Role:Consultant and UI Designer
Project Course:SI 501: Contextual Inquiry and Consulting
Dates:September 2017 - Decemeber 2017
- pencil and paper
- voice recorder
- 20 feet of paper.
- Contextual Inquiry
- Project Management
- Semi-structured interviewing
- Sensitivity to Organizational Dynamics
- Affinity Wall construction
- Qualitative data Analysis
The library has about 4 methods that requests come in from patrons. ‘Contact Us’, ‘Ask Us’ e-mail, social media, and SMS. These four methods all end up in different queues and different people. Each person has their own way of responding and sometimes request tickets need to be rerouted. There is no systematic way to respond to these requests and sometimes these tickets never get ‘closed’ even though they have been solved.
Converged Problem Statement
The requests coming in to the library via the four channels are supposed to be sent to the appropriate staff based on the content of the request. However, the system does not always function the way it is supposed to, due to a lack of a systematic method in responding to these requests. Staff members tend to use different approaches to replying to tickets, based on the contents of the message and their own communication styles, leading to incomplete records on the library's end.
Observations and InterviewsWe began conducting interviews with six employees because in order to understand the process we had to observe at the client's location and ask questions. We believed this was the best way. The employees we interviewed were identified as as users who interact with the system in a variety of different ways, and spanned roles from leadership to librarian to support staff.
As the communication lead on the team, I managed all correspondence of establishing the interviews and presentations with the client. I also held a secondary role supporting the main creative designer in creating additional recommendation concepts. Additionally, I lead 3 of the 6 semi-structured interviews and observations.
AAfter each interview, we met to debrief, summarize the interview, and create a list of ‘affinity notes’—small, concrete pieces of data about the interaction between staff and the request ticketing system. After the last interview, we took all of these notes and created an ‘affinity wall’ by grouping like notes together. This allowed us to see the commonalities between interviews and pick out the overarching problems.
Yellow Notes: At the lowest level are the yellow notes, these are used to represent our findings and interview notes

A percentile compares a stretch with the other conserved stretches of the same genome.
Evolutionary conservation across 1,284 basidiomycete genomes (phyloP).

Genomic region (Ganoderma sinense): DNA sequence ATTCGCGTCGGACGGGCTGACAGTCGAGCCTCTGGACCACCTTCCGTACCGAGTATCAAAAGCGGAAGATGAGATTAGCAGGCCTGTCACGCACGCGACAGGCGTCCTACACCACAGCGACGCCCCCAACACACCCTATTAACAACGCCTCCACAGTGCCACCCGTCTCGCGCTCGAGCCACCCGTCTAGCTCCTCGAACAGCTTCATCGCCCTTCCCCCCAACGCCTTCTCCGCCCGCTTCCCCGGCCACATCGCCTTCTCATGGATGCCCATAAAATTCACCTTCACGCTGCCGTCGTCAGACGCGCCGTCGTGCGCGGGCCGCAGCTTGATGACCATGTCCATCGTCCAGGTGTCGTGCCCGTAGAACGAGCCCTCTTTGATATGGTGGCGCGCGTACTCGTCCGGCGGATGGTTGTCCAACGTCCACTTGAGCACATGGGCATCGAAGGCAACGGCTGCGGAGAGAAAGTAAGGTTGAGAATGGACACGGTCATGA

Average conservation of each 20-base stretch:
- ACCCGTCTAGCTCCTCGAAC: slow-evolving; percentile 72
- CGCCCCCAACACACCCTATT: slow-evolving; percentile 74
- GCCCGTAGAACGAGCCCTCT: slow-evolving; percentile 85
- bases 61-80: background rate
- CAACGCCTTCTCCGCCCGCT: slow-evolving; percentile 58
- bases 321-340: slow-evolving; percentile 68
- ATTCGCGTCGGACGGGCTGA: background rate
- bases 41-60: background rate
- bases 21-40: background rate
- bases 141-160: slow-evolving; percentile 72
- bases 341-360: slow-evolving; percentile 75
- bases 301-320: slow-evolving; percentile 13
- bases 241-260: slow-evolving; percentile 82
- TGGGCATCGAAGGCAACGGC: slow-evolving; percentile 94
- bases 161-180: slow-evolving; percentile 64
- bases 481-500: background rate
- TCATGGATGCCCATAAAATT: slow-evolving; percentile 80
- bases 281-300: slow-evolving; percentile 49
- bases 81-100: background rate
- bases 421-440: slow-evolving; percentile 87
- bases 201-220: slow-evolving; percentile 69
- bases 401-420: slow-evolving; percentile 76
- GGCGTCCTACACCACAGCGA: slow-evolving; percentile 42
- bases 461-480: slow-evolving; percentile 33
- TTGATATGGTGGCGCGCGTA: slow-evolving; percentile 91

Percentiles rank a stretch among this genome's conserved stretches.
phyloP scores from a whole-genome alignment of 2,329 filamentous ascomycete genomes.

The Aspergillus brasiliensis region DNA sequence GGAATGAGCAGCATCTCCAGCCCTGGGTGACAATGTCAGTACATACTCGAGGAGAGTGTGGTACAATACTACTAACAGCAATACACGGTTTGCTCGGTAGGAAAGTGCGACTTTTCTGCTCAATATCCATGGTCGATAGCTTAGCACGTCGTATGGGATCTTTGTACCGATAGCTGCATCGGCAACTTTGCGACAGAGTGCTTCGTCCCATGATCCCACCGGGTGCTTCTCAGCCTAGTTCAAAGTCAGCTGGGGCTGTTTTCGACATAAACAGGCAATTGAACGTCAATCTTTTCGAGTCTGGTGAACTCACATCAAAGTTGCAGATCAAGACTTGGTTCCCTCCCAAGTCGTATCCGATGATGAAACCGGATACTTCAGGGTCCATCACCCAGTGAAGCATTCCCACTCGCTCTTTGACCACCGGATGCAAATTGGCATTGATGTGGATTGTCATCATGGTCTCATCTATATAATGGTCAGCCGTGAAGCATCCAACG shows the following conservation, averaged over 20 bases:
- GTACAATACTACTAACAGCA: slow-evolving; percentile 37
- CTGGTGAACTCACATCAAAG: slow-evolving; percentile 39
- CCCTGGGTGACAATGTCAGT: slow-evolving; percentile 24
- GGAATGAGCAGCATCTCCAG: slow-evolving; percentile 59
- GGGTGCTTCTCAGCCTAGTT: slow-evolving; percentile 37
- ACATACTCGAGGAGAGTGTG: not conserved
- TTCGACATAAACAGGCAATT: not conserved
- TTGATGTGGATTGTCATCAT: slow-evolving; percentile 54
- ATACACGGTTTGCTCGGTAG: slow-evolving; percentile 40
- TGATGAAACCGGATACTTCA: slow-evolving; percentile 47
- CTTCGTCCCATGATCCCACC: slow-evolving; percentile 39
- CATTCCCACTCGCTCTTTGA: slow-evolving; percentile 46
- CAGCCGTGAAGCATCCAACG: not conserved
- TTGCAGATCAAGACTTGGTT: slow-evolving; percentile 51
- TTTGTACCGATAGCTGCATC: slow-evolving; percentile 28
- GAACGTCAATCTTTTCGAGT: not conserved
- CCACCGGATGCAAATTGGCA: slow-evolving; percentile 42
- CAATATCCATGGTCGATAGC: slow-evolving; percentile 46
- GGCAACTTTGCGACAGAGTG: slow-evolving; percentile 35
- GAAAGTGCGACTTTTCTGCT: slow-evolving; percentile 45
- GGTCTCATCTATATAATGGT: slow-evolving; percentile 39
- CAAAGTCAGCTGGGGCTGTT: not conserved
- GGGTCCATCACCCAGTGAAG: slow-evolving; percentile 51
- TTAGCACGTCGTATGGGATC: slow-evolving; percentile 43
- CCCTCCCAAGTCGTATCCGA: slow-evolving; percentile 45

Pink Notes: Clustered the yellow notes and the overarching problem.
Blue Notes: Was a cluster of pink notes with larger issues summarized.
Green Notes: Was a cluster of Blue notes with the highest level detail summarized.
FindingsUsing the Green Notes from the Affinity wall we created a few areas of focus that we found to be the main problem at the library.
- Many tickets need to be rerouted. "50% of the tickets are tickets that were meant for a different person"
- Tickets are difficult to search for or track after they are answered. This makes it very time consuming which it could be used elsewhere.
- The Staff are divided on answering tickets using email or using the database. Email is perceived more efficient but causes problems on the backend because it doesn't account for the act of closing the tickets. The database takes an extra step to respond but causes fewer headaches and more efficient in the long run.
We organized a table potential solutions and ranked them on several criteria.
First Set: Redesign Current Systems
Our first set of recommendations focuses on altering the current system, rather than starting with something new entirely. We believed that improving the current system would be a valid solution, due to our finding that most people believe this system is successful in its ultimate goal of meeting patron needs. Therefore, we have come up with several ways to alter the existing system in a way that would address some issues while still retaining the system that people are familiar with and that works for patrons. These solutions are generally low-effort, and while they do not address every problem (the abundance of email and the lack of cohesion among the different request intake channels remain largely unsolved), they address the main issues that we identified. They could all be implemented together to greater effect.